When 2014’s X-Men: Days Of Future Past reset the timeline, so did all the events and stories that we saw in previous movies like X-Men: The Last Stand. So, that stuff never happened, okay? Instead, we get a whole new bunch of younger X-Men (and women) and their new goofy-looking comic book yellow & blue suits!
It’s been nine years since the X-Men (and women) stopped that nasty Apocalypse guy (remember him from the 2016 film?) from trying to take over the Earth. After a brief flash-back to witness little Jean Grey’s (Summer Fontana) childhood trauma, we kick-start everything in 1992, where the X-gang are engaged in a rescue operation in space to save the space shuttle. However, things go badly as some weird cosmic doohickey attacks the shuttle AND Jean Grey (Sophie Turner). But instead of killing her, it only makes her stronger, powerful, and infinity more dangerous.
Having a space anomaly imbuing Jean with a force that can take her over and release unimaginable power catches the interest of not only Charles Xavier (James McAvoy), but his fellow mutants/teachers: Raven (Jennifer Lawrence), Storm (Alexandra Shipp), Hank McCoy (Nicholas Hoult), Scott Summers (Tye Sheridan), Quicksilver (Evan Peters), and Kurt Wagner (Kodi Smit-McPhee). But look out, here come the villains! Shape-shifting space aliens (are there any other kind?) called the D’Bari arrive and want Jean as their new leader to rule the Earth, at least that’s the way their leader, Vuk (Jessica Chastain), explains it.
Problem is, poor Jean can’t control the rage inside her and seeks counsel from the reformed super-villain, Magneto (Michael Fassbender), who’s now living the quiet, peaceful life… much like Thanos did. Anyway, the evil part of Jean (uh… I mean, Dark Phoenix) goes bonkers and sides are drawn as to who is for Jean, and who is against her. The epic finale fight scene onboard a transport train is way cool and is the highlight of the film, where it’s Jean vs Vuk, mutants against aliens, and logic & decent writing is thrown out the speeding window!
Written and directed by Simon Kinberg, this movie is all hit ‘n’ miss. Kinberg, known for both genuinely good writing (Sherlock Holmes, X-Men: Days of Future Past) and for his WTH-were-you-thinking writing (Abraham Lincoln: Vampire Hunter, XxX: State of the Union), has given us a perfect example of fan-fiction writing. From the odd set-up, to forced segues, to really hokey scenes and downright corny dialogue, this movie is like a 13-year-old wrote it for his on-line chat friends. It’s silly, fast-paced, makes no sense, dumbed-down, but I gotta admit, Kinberg knows how to write & shoot those action sequences!
All the battles, fights, and confrontations are beautifully staged and shot and, ya have to hand it to the actors, they don’t pull back from their acting. McAvoy, Hoult, Fassbender, and Lawrence all give it their best. Turner, on hiatus from Winterfell, does an adequate job here, even though she seems lost in playing the tortured and torn Jean. Now part of the Disney/MCU the question is, will the X-Men franchise continue, especially with this new alternate timeline? Time will tell! In the meantime, ignore the ridiculous plot and laughable dialogue and just enjoy all the action stuff.
X-Men: The Last Stand (2006)
The threequel in the ever-popular (??) X-Men franchise, this movie is widely regarded by fanboys as the one of the worst sequels made. I, however, beg to differ. In the general scope of things, this movie brought about the incarnation of Jean Grey into her new persona of Phoenix, an all-powerful, lethal mutant.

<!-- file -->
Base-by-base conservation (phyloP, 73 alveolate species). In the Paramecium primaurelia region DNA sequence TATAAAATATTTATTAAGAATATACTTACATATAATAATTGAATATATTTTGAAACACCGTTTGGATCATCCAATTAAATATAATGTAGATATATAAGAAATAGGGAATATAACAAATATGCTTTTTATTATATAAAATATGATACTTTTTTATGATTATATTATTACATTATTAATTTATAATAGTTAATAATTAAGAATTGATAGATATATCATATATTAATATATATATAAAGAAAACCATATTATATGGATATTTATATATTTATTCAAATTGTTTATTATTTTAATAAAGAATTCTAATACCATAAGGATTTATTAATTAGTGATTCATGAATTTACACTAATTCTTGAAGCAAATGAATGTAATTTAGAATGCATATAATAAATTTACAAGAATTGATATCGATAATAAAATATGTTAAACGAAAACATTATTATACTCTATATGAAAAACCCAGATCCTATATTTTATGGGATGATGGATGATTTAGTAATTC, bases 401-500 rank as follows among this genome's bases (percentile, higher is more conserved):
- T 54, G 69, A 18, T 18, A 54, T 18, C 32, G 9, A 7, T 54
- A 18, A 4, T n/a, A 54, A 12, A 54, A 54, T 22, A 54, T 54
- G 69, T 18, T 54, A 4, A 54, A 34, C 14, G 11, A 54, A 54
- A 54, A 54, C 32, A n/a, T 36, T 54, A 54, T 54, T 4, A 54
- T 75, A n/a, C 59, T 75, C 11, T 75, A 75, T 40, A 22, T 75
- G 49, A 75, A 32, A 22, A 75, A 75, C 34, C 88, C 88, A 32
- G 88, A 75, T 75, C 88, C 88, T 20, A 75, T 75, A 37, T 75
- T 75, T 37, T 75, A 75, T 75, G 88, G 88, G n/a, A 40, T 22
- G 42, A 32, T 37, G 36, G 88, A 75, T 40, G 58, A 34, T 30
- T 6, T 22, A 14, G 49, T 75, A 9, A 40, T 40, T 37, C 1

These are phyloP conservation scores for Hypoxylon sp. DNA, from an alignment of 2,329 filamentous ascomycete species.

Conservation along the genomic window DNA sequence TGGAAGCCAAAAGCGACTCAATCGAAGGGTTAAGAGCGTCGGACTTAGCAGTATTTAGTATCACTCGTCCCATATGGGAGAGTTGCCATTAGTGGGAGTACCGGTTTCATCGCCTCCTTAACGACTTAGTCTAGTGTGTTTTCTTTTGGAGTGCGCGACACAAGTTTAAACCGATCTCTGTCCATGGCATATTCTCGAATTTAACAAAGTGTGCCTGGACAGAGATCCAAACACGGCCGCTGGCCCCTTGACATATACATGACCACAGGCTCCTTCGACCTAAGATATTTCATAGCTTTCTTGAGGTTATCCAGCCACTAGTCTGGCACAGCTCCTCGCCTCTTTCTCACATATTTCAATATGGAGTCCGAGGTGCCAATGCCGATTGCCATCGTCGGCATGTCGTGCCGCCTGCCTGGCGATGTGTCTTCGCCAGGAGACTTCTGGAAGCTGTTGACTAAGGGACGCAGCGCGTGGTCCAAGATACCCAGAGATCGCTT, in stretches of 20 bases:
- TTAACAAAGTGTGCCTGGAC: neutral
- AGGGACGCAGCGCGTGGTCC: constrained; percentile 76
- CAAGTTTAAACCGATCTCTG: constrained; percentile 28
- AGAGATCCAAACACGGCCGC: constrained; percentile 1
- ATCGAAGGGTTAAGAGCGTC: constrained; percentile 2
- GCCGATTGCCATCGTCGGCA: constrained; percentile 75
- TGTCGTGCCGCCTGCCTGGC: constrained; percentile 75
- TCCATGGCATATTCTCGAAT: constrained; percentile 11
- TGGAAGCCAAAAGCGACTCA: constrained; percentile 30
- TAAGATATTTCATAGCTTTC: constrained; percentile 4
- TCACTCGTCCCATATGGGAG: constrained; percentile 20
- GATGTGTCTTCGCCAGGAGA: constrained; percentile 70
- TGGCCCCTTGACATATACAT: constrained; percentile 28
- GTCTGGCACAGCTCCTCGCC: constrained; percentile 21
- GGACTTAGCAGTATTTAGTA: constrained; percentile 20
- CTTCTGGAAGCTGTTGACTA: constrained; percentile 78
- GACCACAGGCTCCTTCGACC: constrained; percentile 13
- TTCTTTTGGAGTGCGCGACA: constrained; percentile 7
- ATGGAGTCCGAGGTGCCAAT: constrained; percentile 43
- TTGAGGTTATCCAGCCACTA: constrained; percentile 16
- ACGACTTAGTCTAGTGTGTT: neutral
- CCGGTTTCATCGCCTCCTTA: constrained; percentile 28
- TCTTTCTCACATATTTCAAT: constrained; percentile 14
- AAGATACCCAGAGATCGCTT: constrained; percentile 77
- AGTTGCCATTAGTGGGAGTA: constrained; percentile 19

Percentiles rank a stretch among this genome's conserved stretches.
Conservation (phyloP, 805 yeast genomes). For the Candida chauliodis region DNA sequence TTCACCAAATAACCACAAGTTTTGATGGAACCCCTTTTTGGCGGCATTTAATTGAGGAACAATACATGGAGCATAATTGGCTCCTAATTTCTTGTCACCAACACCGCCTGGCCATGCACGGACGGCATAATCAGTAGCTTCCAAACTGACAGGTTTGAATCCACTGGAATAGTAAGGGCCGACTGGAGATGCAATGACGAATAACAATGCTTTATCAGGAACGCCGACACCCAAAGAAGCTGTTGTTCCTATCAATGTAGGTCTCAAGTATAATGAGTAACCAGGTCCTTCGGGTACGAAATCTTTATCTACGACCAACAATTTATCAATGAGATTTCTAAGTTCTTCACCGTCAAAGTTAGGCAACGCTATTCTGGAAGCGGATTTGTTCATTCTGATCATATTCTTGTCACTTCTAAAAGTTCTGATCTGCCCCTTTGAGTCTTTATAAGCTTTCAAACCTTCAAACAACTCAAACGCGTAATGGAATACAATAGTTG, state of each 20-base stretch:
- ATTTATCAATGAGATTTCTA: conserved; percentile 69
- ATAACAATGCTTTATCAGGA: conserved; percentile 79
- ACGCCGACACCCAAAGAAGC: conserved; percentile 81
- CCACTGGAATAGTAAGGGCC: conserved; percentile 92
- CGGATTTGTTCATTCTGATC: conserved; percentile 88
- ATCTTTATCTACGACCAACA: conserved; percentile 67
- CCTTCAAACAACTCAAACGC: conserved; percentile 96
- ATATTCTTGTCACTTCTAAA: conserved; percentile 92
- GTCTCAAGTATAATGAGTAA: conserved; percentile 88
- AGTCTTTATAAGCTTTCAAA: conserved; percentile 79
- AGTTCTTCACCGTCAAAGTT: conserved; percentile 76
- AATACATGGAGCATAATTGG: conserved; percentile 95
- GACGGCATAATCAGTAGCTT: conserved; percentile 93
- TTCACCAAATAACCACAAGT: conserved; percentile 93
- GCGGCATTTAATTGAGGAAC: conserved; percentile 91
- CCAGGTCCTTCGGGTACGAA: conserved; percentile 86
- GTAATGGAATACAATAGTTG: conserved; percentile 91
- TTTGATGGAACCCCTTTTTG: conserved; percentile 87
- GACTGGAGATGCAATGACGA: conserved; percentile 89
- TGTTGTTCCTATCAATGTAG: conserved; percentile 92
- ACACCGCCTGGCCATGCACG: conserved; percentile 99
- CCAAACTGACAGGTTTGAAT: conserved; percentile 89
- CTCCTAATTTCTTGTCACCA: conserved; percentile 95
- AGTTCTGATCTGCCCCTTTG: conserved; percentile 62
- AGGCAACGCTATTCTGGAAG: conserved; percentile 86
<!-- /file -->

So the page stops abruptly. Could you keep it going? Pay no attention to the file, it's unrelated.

We begin with a flash-back when mind-master, Professor Charles Xavier (Patrick Stewart) and truly nasty metal-master Erik Lensherr, aka Magneto (Ian McKellan) try and convince a young telepathic Jean Grey (Famke Janssen) to join their side. Well, I don’t have to tell you what happens, as Jean eventually joins the X-Men, but (in part two) dies while saving the others in a rescue mission. Sad emoji. We fast-forward to today and we can see that mutants are still feared and hated, but one man thinks he has a cure.
Worthington Labs has developed, thanks to a mutant kid named Jimmy, an inoculation to “cure” any mutant of their abilities. While some mutants are interested, others are horrified by the announcement. Magneto establishes a Brotherhood of Mutants with those who oppose the cure, warning his followers that the cure will be forcefully used to exterminate the mutant race. While gathering NEW mutants like Juggernaut (Vinnie Jones), Multiple Man (Eric Dane), and others, who should pop-up but thought-for-dead Jean Grey! However, she’s not quite herself anymore as she’s been transformed into a dangerous mutant called Phoenix. How dangerous? She not only kills Cyclops (James Marsden), but Professor Xavier as well! Yikes!!
Having Phoenix as a frenemy, Magneto decides to use her as his own personal weapon against mankind, as he and his mutant army march against Alcatraz Island and Worthington Labs to destroy Jimmy and the “cure”. After moving the entire Golden Gate Bridge (a very cool scene), we have the ultimate fight scene with the good guys (Wolverine, Beast, Kitty Pryde, Storm, etc) vs the bad guys. In the end, Phoenix (Jean) is killed… again… and Magneto is stripped of his mutant powers. That is, until the next movie.
Written by super-script writers Zak Penn & Simon Kinberg (many of the X-Men movies), and directed by now disgraced Brett Ratner, this movie packs a wallop in tone, story, and pace. Honestly, I can’t see what the problem is, although I’d probably get a severe tongue lashing by those who live & breathe this stuff. It’s fast, energetic, has a great story that’s told well, and the direction flows quickly with Ratner’s rat-a-tat pacing. Besides all the others, Janssen really shines here as the explosively unstable Jean Grey/Phoenix struggling to maintain her sanity. Some say it’s a bad script, but I disagree. Have you seen X-Men: Dark Phoenix?